One part of President Obama’s 2009 stimulus bill that has benefitted wind energy and other sources of renewable energy is a program designed to help clean power projects pay off their loans. Known as the Renewables Loan Guarantee Program, it has already provided $1.481 billion to 10 different projects. In doing so, it’s accelerated those projects’ development and produced new jobs. Unfortunately, the program has also suffered some budget cuts, including a $2 billion deduction in late 2009 and most recently, on August 10th, another $1.5 billion. As a result, the original $6 billion dollar program is now down to $2.5 billion. While there is still a good deal of money left, and the program has already done admirable things, these are significant cuts which will slow down the arrival of clean electricity production in our energy mix and green job growth in our economy. We think these benefits form a strong argument for supporting continuous renewable energy investment.

All is far from lost, though. First of all, Congress has promised to restore the Loan Guarantees funds at a later date; it’s just a question of when they can find enough cash to do so. In the meantime, the American Wind Energy Association (AWEA) and other renewable energy trade associations are hard at work campaigning to get the funds restored as soon as possible. According to a letter they wrote to Senate Majority Leader Nancy Pelosi:

“Failure to Failure to act on the Treasury Grant Program and other tax incentives or to restore funding to the DOE Loan Guarantee Program will jeopardize the renewable energy industries’ efforts to develop clean electric generation and create tens of thousands of jobs.”

Even though the project has lost funding, it has been strengthened in other ways. The program’s application deadline was originally August 24th 2010, but is now extended to October 5th,  allowing more projects to take a shot at the money. In addition, the Department of Energy recently invited companies that manufacture the parts used in renewable energy projects to apply for the grant as well (in the case of wind energy, these “parts” might include things like turbine blades and generators). All of these changes open the funds to a broader range of applicants.

Even outside the range of this one specific program, the general public policy landscape remains a source of optimism among renewable energy advocates.  The Production Tax Credit (PTC) supporting wind energy development is guaranteed by the stimulus bill to remain in place at least through 2012.  Also, while a national Renewable Energy Standard failed to pass during the last legislative session, there is growing national support for enacting one. In light of this,  government policy toward wind energy looks like it will remain very supportive despite the recent cuts.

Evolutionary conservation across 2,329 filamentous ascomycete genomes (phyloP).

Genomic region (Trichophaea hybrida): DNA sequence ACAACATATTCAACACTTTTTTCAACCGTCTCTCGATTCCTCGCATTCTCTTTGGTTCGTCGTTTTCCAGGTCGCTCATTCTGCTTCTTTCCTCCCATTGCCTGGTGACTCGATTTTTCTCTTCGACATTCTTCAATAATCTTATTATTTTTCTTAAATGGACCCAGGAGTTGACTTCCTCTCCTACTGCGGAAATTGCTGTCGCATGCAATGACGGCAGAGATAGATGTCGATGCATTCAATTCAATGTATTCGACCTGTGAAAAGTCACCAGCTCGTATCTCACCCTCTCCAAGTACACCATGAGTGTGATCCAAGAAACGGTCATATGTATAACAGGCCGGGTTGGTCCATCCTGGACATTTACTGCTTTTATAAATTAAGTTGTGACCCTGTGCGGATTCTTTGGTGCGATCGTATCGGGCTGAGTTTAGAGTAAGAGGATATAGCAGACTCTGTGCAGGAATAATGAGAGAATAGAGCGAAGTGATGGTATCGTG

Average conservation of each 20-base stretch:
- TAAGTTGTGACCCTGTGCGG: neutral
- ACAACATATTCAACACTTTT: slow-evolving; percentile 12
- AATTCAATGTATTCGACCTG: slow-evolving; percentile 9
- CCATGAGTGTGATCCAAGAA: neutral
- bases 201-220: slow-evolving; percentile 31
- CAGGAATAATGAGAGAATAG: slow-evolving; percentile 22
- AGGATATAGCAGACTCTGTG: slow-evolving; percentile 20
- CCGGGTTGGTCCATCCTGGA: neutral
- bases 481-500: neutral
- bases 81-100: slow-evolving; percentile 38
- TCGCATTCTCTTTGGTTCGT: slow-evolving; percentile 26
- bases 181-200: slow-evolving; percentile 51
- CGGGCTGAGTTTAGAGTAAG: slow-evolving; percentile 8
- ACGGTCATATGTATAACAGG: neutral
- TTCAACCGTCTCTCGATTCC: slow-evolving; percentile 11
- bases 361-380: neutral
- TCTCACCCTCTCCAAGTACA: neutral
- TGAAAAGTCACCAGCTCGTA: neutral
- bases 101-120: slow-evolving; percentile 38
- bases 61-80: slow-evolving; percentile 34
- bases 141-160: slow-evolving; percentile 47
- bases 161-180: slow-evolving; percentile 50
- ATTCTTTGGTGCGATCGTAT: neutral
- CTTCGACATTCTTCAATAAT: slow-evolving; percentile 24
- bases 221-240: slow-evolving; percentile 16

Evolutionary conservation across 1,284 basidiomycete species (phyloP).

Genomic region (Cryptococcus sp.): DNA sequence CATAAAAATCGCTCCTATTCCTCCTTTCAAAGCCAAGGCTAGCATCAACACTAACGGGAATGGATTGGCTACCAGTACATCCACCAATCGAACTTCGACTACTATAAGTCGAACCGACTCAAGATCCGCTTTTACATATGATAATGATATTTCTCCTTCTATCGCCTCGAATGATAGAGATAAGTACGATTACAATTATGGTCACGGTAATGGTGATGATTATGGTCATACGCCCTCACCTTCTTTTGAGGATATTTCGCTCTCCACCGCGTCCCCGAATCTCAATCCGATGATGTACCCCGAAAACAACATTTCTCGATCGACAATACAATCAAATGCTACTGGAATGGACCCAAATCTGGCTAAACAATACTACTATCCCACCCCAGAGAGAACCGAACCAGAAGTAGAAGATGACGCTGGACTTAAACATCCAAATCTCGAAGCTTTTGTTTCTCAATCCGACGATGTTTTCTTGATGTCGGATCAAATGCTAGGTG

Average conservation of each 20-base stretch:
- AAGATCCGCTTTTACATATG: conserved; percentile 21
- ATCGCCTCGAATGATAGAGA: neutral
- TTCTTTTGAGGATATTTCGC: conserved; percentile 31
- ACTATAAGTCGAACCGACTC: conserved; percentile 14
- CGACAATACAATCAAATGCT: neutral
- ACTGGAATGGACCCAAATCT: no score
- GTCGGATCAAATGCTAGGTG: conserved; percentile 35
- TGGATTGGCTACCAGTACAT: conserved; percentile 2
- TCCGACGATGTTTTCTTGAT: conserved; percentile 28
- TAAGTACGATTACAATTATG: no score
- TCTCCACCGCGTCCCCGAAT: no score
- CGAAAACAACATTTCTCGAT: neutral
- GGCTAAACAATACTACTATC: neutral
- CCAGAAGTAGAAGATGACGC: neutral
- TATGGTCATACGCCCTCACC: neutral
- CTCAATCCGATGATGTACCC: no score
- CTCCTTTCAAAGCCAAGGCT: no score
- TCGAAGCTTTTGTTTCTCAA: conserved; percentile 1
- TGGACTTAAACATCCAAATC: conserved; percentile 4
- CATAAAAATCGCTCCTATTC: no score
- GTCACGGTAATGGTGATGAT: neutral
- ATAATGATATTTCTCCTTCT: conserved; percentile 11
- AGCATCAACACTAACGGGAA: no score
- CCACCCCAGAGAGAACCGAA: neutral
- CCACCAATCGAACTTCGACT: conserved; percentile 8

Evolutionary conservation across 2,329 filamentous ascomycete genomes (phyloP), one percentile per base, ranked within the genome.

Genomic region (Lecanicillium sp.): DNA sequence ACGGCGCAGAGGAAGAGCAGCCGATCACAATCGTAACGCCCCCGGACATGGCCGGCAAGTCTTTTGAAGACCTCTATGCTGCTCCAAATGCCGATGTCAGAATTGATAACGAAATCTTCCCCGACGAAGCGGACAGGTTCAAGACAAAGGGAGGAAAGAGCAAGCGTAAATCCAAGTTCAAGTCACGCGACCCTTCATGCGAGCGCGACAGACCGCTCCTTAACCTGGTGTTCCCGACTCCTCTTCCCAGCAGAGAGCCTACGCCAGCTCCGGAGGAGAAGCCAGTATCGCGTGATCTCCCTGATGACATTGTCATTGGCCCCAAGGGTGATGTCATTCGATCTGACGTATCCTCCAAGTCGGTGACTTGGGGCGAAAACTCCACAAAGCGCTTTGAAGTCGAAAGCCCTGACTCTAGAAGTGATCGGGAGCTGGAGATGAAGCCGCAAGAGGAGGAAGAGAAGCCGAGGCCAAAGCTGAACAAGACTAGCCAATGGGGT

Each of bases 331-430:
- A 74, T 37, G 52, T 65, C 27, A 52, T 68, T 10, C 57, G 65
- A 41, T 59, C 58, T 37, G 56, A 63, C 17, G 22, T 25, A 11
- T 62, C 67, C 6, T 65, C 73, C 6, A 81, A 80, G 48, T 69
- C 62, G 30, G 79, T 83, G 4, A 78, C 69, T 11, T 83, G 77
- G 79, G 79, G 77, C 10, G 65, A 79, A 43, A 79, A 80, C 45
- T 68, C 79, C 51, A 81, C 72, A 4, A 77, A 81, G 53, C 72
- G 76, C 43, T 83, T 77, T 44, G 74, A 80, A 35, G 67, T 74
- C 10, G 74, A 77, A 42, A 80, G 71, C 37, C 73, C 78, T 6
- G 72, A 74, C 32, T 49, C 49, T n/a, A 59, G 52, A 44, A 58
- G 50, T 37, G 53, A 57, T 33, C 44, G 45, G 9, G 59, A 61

One new transmission line under construction will carry renewable power as far as Las Vegas

Having good wind resources is only part of what’s needed for a thriving wind industry. Another essential component is transmission: wind farms just aren’t useful if there’s no way to get the power from the farm into the city. One state grappling with this issue is Montana, which has abundant wind resources but has struggled to build enough power lines to put them to use. That’s not to say that Montana doesn’t have a strong desire to embrace renewable energy (it does), but first the state must confront several daunting challenges when trying to complete new transmission projects. For starters, there’s a need to limit the extent to which power lines pass through protected forests and national parks; second, many landowners are hesitant to have lines built on their property when the majority of the power won’t even be used in their state; third, Montana is huge, so transmission projects are lengthy and thus expensive.

Despite this, the Energy Promotion and Development Division (EPDD) of the Montana Department of Commerce recently provided updates on six transmission projects currently under construction in the state. They include lines connecting wind farms in geographically remote areas of the state, and will also link Montana’s renewable energy sources to electricity markets as far away as Las Vegas. When built, the lines will add 12,000 megawatts (MW) of electrical capacity to the grid, nearly all of which will be used for clean energy projects. And in Montana, “clean energy” usually means wind. It has the fifth greatest wind potential of any state and about 50 wind projects in varying stages of planning and permitting. The Montana Department of Commerce says that it would like to achieve 10,000 megawatts (MW) of wind capacity in the near future, up from the 386 MW that are currently installed, in order to help meet the US Department of Energy’s goal of producing 20% of our energy from wind by 2030.

One interesting aspect of Montana’s recent push to boost its grid is an effort by the Western Governors’ Association (chaired by Montana Governor Brian Schweitzer) to fast-track the difficult and time-consuming permitting process for building new transmission. According to Schweitzer, that effort comes out of a desire to get renewable power on the grid, and do it quickly. He’s quoted by one source as saying, “You can’t develop alternative energy sources until you get transmission. You can’t put electricity in a bottle and send it down the river.” The permitting process for building transmission is typically much longer and more difficult than the permitting process for building wind farms. According to the Department of Energy’s National Transmission Grid Study, major transmission projects often experience up to 10 years or more of delays before they can be built. As a result, there are hundreds of wind projects around the country, waiting on new transmission lines to proceed. This fact makes any effort to streamline the transmission process highly commendable.